Macbeth Lesson Plans

Yes, Macbeth is dark and gruesome and not the easiest Shakespeare story to relate to. The Scottish thane Macbeth listens to witches who clearly should not be trusted and nothing good comes of it – listening to them, in fact, poisons his mind and damns him on earth to a life without sleep and without remorse. Blood will have blood, and by the time the end of the play rolls around, everyone cheers for Macduff’s final blow that strikes the … Read More

Elementary Lessons Plans 2017-2018 – in Evernote

Elementary Lessons is the name of our mini co-op that I teach twice weekly at my house with 2 of my kids, 2 of my friend’s kids, and 1 child of another friend. My younger-than-elementary (now only 1 of those!) kids go down the street to my friend Kirsti’s while hers walk over to mine. It’s an ideal set-up, and not entirely unintentional or accidental. During our twice-weekly 2-hour lesson chunk, we do writing (with only the 9-11 crowd), history … Read More

Seventh Grade, second round | 2017-2018 School Year

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My second child enters 7th grade this year – crazy. But the good news is that I was about 85% happy with the 7th grade plan I created for my oldest, so all I had to do this time around was find solutions to the parts I didn’t like. If you’re curious what didn’t work for us in 7th grade, I wrote about that. Middle School Priorities As homeschooling moms, we have the ability (and necessity!) to plan not just … Read More

Merchant of Venice Lesson Plans

Merchant of Venice might be a politically incorrect play, but it is too good for us to ignore. While it makes moderns uncomfortable because the Jew is made to forcibly convert in the end, it is – particularly for its time – an anti-anti-Semitic play. The plot, the speeches, and the themes all deserve attention and affection – and this simple set of homeschool lesson plans will help you build just that. Shakespeare’s Merchant of Venice for Kids Merchant of … Read More

5 Tips for Using Math-U-See

Is there more angst spilt in homeschooling over any subject more than math? Math is a subject none of us want to mess up. Once our children hit middle school, people start asking how we think we’re going to teach upper level math competently. And we wonder that ourselves, too, even if we don’t like being asked about it. It’s possible to wing math in the early years, but because math is a consecutive skill, where one concept builds upon … Read More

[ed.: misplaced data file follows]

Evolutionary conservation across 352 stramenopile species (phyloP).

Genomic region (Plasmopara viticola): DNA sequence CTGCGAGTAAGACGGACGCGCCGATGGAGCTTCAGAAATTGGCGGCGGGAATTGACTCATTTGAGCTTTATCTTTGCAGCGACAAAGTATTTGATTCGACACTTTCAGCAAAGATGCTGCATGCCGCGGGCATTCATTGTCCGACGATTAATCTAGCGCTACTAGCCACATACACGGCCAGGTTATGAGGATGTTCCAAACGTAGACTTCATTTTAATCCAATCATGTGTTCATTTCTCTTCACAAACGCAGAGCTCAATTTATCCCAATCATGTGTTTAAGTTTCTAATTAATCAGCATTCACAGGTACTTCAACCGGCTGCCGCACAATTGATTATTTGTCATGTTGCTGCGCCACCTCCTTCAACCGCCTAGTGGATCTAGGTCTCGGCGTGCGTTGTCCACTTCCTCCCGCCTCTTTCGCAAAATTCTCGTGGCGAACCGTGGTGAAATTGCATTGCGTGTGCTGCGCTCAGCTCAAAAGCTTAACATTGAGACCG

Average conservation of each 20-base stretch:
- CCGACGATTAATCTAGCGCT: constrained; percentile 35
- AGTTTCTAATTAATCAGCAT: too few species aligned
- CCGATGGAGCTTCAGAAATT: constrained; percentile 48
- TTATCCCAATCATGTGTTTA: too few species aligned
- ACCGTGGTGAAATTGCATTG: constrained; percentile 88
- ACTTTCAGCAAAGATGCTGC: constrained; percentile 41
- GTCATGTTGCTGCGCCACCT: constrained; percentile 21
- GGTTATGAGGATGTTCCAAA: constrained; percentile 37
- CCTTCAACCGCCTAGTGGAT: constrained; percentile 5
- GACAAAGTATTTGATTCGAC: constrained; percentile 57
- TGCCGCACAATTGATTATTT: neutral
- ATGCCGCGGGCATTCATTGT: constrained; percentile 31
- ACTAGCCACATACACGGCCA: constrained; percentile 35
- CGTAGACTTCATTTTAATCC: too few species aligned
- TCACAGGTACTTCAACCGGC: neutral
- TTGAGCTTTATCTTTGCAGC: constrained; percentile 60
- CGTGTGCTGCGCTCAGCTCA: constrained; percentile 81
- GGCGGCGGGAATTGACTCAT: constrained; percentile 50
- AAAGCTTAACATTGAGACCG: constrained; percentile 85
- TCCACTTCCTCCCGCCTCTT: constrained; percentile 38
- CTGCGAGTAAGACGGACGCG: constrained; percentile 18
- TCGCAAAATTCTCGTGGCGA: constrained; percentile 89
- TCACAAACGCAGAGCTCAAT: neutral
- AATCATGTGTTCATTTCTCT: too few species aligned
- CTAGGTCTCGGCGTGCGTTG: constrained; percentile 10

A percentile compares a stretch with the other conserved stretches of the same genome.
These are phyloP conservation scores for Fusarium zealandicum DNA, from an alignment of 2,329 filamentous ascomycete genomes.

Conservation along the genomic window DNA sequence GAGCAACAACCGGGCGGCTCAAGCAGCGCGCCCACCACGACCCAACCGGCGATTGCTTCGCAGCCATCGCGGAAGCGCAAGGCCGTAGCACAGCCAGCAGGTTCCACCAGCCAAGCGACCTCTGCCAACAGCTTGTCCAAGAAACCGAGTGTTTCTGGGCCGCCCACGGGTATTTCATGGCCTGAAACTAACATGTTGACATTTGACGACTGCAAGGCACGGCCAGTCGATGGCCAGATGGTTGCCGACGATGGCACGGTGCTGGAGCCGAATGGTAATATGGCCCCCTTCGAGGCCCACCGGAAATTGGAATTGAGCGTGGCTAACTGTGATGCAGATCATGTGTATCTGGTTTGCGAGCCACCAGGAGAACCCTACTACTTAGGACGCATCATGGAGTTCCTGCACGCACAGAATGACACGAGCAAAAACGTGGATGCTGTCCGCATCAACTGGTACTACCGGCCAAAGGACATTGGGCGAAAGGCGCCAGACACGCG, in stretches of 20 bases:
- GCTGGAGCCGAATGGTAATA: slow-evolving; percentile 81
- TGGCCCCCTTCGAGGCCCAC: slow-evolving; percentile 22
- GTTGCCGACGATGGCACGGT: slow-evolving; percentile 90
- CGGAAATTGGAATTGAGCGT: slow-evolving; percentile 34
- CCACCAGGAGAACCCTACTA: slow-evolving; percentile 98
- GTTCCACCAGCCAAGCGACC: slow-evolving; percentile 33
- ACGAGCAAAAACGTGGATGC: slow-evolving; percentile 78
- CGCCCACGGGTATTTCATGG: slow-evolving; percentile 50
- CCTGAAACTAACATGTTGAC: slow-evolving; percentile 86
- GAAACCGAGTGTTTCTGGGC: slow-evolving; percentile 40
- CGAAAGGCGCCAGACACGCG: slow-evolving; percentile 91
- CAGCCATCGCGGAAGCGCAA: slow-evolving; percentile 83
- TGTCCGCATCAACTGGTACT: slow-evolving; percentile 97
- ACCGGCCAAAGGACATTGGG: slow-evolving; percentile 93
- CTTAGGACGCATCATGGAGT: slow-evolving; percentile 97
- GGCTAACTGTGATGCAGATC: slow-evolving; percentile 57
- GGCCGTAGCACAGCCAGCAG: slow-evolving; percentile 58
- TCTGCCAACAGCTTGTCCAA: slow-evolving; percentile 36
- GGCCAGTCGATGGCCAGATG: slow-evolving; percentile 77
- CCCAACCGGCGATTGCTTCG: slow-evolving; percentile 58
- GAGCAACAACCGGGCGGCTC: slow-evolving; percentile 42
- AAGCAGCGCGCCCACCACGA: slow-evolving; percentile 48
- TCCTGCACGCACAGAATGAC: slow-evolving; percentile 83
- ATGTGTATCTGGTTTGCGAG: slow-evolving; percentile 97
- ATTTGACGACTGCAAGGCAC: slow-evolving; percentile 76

Lesson Plans for The Comedy of Errors

The Comedy of Errors is a great play for kids who might be skeptical about Shakespeare. Full of slap-stick humor, over-the-top coincidences, and witty one-liners, Comedy of Errors is more about the laughs than the romance. Plus, it has one added benefit: it’s a very short play. If you’ve tried Shakespeare with your kids in the past but have found your crowd to be particularly tough or your own enthusiasm to be low, try Comedy of Errors – the numerous … Read More

Lesson Plans for Much Ado About Nothing

Shakespeare doesn’t have to be scary or intense to incorporate into your homeschool. The stories are timeless, the language is beautiful, and they are chock full of ridiculous characters and jokes that are sure to make everyone laugh. Yet, they also demonstrate an understanding of the human condition and human relationships that make them a keystone in the English literary tradition. We do Shakespeare in about 10-15 minutes a chunk, twice a week, and in this way we read and … Read More

How to lesson plan so you’re never behind

Some homeschool moms – maybe those with school-teacher backgrounds – have elaborate homeschool lesson plans – full sheets of papers full of ideas, notes, references, activities, and objectives. Many homeschool moms have no lesson plans at all. I have never been in that first category, but more often find myself in the latter. Even though I love planning, lesson plans seemed more like a waste of time than anything else. Learning, at least in our homeschool, is more about reading … Read More

Lesson Plans for Shakespeare’s The Tempest

The Tempest is a story with betrayal, revenge, reconciliation, and devotion. It has something for everyone: slap-stick humor, violent men & monsters, friendly sprites, and a fairy-tale island setting where forgiveness and keeping one’s word wins out in the end despite long odds. Whether you introduce this story by picture book, movie, or reading the real deal – or all three – it is a story worth enjoying together with your children. Shakespeare’s The Tempest for Kids 1. Introduce The … Read More

Lesson Plans for Shakespeare’s Julius Caesar

We’re in the midst of studying Julius Caesar this year. The boys are happy to be doing a play that has nothing to do with marriage or love, but rather with stern and noble Romans. Shakespeare doesn’t need to be intimidating or complicated. It’s really just about enjoying a good story together, as with any other read-aloud! Here are the resources we’ve been using while enjoying Julius Caesar together. Step 1: Introduce Julius Caesar I always begin a new play … Read More

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